Keep cut fruits, such as apples, pears, bananas and peaches, from turning brown by coating them with an acidic juice such as lemon, orange or pineapple juice. Or use a commercial anti-darkening preparation with fruits, such as Ever-Fresh (TM) or Fruit-Fresh (R), and follow the manufacturer's directions.

Cut fruits as close to serving time as possible. Cover and refrigerate cut fruit until ready to serve. Refrigerate peeled/cut fruits and vegetables so the TOTAL time they're at room temperature is less than 2 hours.

7. Olives: black or green

Add extra oomph with olives. For ease of eating and to distribute their flavor throughout the salad, pit and slice olives before placing them in your salad (see directions below for pitting olives).

About a tablespoon of olives per serving should be sufficient. According to the USDA National Nutrient Database <www.nal.usda.gov/fnic/foodcomp/index.html>, a tablespoon of canned ripe olives provides about 10 calories.

Experiment with different types for different flavors. For example, many people enjoy the rich flavor of kalamata olives, a black olive frequently found in Greek salad, pasta and pizza recipes. (By the way, did you know olives are a FRUIT?)

Cook's Tip: Pitting Olives

Several methods have been suggested for pitting olives. Here are two of the most common -- you might experiment to find which is most convenient for you.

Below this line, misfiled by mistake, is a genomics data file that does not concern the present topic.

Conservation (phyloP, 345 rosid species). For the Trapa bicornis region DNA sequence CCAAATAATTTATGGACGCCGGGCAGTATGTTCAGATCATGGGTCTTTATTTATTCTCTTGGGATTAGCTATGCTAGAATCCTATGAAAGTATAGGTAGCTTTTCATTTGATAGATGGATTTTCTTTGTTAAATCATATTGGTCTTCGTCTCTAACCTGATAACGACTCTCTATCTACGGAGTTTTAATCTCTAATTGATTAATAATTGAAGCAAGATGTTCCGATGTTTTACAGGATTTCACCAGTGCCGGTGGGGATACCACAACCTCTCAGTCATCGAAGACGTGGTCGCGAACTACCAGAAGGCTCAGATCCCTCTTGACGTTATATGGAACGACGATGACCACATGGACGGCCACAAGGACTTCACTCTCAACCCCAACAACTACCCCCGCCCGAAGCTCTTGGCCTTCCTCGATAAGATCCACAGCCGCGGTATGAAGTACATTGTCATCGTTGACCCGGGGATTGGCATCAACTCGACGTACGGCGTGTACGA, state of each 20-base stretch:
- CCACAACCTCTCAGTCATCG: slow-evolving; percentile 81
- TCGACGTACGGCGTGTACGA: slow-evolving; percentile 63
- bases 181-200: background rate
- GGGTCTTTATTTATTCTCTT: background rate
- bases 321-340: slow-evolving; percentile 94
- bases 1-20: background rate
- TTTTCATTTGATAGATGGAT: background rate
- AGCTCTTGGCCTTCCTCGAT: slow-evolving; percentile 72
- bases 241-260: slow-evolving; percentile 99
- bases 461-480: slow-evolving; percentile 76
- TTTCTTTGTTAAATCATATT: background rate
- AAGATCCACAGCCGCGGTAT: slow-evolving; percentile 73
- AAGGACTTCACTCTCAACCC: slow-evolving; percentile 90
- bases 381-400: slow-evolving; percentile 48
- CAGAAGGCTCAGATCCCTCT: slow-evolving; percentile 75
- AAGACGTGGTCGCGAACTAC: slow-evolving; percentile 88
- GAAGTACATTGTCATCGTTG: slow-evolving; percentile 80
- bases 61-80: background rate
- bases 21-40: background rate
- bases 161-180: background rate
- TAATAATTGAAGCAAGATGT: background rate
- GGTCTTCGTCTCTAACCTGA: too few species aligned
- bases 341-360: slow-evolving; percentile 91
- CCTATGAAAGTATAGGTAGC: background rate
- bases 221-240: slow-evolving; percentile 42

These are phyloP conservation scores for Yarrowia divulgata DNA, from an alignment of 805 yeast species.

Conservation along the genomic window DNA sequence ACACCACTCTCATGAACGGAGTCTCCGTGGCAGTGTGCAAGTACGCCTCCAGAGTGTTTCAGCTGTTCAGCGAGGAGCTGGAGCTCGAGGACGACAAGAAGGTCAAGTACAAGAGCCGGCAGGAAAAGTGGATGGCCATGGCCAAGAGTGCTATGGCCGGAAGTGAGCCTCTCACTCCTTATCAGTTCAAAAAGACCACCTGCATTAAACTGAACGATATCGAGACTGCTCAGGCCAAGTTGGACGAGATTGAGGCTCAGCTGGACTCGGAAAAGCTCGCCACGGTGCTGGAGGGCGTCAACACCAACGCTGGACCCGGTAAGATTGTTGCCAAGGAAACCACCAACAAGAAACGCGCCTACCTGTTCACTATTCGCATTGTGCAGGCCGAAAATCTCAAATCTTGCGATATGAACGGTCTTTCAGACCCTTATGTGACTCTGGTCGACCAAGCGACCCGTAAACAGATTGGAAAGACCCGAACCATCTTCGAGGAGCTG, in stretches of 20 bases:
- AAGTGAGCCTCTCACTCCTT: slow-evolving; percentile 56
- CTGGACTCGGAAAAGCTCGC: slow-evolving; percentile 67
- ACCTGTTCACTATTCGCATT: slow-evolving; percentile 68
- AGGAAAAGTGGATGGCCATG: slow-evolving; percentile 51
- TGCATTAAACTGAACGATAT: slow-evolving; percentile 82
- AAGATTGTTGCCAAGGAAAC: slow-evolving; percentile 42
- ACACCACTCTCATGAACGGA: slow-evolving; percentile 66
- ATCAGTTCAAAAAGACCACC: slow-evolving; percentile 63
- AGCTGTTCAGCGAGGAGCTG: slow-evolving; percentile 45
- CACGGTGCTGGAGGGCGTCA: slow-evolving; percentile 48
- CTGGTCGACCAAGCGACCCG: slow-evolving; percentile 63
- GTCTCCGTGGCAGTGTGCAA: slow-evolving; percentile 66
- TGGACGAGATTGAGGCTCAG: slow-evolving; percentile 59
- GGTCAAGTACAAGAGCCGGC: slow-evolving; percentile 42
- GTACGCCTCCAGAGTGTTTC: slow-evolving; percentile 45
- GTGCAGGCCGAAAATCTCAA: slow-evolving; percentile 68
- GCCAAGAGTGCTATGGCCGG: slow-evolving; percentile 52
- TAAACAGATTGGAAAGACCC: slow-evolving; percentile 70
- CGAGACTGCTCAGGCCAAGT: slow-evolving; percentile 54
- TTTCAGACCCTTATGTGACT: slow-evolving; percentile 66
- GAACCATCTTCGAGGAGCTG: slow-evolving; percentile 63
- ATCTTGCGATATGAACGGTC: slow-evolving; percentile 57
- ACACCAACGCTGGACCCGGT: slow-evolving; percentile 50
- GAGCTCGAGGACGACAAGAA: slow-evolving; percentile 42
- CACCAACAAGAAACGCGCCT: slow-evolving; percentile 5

1. If you already have a cherry pitter, you might try this on your olives also. This is the easiest method for pitting olives. Cherry/olive pitters are available in the kitchen gadgets section of many stores. Or, you can search for a source on the Internet by putting the words "cherry/olive pitter" into your favorite search engine.

  2. A second method is use a rolling pin to lightly roll over olives to loosen the pits. Then pick out the pits. The resulting pitted olive may not look as good with this method as when you use a cherry/olive pitter.

8. Nuts: toasted almonds and walnuts

Though almonds are a source of fat and calories, they contain mostly unsaturated fat that may help protect against heart disease. They also provide vitamin E, a nutrient that may be good for your heart. Almonds have about 7 calories apiece.

Likewise, the fat in walnuts is mostly unsaturated. Walnuts also provide heart-healthy omega-3 fatty acids. A tablespoon or two of walnuts adds just 50 to 100 calories to a meal.